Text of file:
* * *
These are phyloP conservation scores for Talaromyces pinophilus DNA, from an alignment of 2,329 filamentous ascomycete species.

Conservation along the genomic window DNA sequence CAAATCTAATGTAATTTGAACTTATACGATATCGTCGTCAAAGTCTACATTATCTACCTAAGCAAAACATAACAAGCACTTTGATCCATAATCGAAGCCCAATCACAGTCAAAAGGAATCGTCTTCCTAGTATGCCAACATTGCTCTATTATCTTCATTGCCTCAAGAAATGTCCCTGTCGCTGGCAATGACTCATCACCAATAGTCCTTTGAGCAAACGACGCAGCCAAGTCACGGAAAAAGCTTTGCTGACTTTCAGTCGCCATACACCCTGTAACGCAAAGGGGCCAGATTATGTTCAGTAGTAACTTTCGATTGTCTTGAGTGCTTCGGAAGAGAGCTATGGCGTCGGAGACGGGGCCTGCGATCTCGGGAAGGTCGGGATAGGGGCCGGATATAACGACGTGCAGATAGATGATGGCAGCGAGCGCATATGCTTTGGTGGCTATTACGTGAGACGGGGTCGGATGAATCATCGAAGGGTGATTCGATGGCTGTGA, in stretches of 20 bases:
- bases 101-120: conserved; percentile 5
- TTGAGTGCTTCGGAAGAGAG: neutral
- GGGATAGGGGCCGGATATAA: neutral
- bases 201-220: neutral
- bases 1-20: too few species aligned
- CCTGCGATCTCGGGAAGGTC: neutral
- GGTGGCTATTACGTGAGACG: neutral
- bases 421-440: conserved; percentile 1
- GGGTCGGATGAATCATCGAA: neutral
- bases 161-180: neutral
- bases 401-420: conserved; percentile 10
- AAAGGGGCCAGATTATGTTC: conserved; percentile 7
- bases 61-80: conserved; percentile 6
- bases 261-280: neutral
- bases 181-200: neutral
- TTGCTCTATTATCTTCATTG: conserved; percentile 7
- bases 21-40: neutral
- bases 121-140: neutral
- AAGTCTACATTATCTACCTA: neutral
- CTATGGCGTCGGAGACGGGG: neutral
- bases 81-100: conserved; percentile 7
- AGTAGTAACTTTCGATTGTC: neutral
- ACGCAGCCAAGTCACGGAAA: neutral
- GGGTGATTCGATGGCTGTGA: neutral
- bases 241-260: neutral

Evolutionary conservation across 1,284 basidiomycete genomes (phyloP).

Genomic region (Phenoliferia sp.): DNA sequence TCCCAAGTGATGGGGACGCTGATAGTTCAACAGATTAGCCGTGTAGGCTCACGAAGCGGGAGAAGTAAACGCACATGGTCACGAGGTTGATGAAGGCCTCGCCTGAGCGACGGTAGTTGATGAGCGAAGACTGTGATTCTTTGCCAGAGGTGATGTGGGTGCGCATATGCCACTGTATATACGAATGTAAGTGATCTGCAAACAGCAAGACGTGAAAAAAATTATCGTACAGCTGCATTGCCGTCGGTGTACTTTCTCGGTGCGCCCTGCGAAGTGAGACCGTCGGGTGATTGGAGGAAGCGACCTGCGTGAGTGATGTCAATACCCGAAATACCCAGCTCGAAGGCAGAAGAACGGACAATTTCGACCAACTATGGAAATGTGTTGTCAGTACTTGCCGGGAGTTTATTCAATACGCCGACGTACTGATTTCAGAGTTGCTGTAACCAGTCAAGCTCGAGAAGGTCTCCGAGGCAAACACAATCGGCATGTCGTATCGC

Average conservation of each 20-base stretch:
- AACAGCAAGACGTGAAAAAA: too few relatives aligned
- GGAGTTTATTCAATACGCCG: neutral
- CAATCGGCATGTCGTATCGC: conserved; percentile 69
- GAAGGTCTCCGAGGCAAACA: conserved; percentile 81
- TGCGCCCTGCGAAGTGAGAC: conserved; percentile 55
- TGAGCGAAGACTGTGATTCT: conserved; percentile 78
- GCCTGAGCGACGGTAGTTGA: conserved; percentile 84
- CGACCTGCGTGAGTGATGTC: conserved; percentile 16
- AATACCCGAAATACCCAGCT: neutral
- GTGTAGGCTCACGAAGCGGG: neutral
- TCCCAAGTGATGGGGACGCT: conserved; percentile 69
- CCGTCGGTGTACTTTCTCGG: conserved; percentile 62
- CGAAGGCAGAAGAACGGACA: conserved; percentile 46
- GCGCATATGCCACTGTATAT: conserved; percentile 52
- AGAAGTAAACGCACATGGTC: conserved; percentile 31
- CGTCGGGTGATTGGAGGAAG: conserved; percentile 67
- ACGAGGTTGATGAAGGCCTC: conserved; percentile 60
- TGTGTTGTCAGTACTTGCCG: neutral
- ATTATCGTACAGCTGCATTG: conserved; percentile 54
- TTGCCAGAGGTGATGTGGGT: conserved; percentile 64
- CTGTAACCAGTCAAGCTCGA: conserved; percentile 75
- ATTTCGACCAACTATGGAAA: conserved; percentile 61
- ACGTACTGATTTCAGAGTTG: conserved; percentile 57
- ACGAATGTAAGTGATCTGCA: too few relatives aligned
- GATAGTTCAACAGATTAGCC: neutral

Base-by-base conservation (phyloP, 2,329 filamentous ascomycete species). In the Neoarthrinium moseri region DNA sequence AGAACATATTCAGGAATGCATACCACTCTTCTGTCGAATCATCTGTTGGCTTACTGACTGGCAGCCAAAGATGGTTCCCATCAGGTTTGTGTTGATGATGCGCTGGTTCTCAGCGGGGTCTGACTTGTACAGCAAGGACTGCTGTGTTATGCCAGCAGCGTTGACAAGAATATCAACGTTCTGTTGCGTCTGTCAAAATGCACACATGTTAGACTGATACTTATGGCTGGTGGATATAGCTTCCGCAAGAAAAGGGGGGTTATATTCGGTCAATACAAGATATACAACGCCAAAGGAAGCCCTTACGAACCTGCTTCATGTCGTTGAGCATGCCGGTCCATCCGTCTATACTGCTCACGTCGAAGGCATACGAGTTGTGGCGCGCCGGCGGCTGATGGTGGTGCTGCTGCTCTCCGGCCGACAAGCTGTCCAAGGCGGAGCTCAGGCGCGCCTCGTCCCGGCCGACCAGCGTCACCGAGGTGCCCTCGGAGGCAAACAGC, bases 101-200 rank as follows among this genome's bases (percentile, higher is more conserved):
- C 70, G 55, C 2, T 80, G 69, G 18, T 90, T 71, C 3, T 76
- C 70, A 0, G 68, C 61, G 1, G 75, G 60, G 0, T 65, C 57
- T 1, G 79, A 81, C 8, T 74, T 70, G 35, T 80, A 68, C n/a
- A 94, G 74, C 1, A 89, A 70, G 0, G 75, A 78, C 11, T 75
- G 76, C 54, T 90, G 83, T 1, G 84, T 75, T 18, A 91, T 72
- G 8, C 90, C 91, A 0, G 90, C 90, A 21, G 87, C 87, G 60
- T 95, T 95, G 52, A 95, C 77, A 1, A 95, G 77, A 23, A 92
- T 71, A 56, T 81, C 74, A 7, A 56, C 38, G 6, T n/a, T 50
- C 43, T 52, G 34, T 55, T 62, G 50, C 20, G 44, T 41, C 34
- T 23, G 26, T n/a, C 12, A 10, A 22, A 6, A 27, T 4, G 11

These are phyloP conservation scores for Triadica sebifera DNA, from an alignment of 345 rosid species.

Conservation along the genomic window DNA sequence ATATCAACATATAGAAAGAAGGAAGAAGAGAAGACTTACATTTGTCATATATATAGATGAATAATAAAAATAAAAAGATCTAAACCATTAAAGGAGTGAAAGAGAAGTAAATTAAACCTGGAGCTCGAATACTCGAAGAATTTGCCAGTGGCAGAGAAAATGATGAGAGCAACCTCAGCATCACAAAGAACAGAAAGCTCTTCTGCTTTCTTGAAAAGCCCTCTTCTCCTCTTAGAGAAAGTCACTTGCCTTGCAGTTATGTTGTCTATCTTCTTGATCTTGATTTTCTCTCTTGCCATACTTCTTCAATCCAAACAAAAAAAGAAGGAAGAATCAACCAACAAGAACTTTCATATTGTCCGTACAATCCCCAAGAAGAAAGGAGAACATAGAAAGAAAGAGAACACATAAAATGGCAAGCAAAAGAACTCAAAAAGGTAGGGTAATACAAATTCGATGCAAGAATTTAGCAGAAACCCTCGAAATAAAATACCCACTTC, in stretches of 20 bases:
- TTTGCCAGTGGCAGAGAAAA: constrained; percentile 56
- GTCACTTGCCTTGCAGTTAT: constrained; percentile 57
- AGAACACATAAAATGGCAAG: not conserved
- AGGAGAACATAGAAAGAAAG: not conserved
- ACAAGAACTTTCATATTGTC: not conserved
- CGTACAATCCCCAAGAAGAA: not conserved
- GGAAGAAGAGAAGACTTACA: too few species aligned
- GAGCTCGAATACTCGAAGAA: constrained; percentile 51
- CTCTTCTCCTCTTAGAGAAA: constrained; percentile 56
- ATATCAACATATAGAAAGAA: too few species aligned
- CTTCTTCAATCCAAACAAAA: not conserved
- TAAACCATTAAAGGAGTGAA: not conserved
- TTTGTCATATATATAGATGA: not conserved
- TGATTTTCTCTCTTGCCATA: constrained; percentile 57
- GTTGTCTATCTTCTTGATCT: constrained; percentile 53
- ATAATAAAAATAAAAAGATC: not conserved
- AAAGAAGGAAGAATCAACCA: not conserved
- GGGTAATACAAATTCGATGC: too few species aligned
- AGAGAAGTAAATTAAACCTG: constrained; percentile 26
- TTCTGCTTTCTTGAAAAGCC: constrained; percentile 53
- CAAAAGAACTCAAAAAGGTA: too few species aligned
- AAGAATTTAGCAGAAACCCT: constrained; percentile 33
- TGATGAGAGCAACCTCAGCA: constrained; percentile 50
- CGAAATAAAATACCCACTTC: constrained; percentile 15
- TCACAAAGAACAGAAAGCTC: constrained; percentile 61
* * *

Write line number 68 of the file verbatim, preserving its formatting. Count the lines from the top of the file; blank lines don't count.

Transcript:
Conservation along the genomic window DNA sequence ATATCAACATATAGAAAGAAGGAAGAAGAGAAGACTTACATTTGTCATATATATAGATGAATAATAAAAATAAAAAGATCTAAACCATTAAAGGAGTGAAAGAGAAGTAAATTAAACCTGGAGCTCGAATACTCGAAGAATTTGCCAGTGGCAGAGAAAATGATGAGAGCAACCTCAGCATCACAAAGAACAGAAAGCTCTTCTGCTTTCTTGAAAAGCCCTCTTCTCCTCTTAGAGAAAGTCACTTGCCTTGCAGTTATGTTGTCTATCTTCTTGATCTTGATTTTCTCTCTTGCCATACTTCTTCAATCCAAACAAAAAAAGAAGGAAGAATCAACCAACAAGAACTTTCATATTGTCCGTACAATCCCCAAGAAGAAAGGAGAACATAGAAAGAAAGAGAACACATAAAATGGCAAGCAAAAGAACTCAAAAAGGTAGGGTAATACAAATTCGATGCAAGAATTTAGCAGAAACCCTCGAAATAAAATACCCACTTC, in stretches of 20 bases: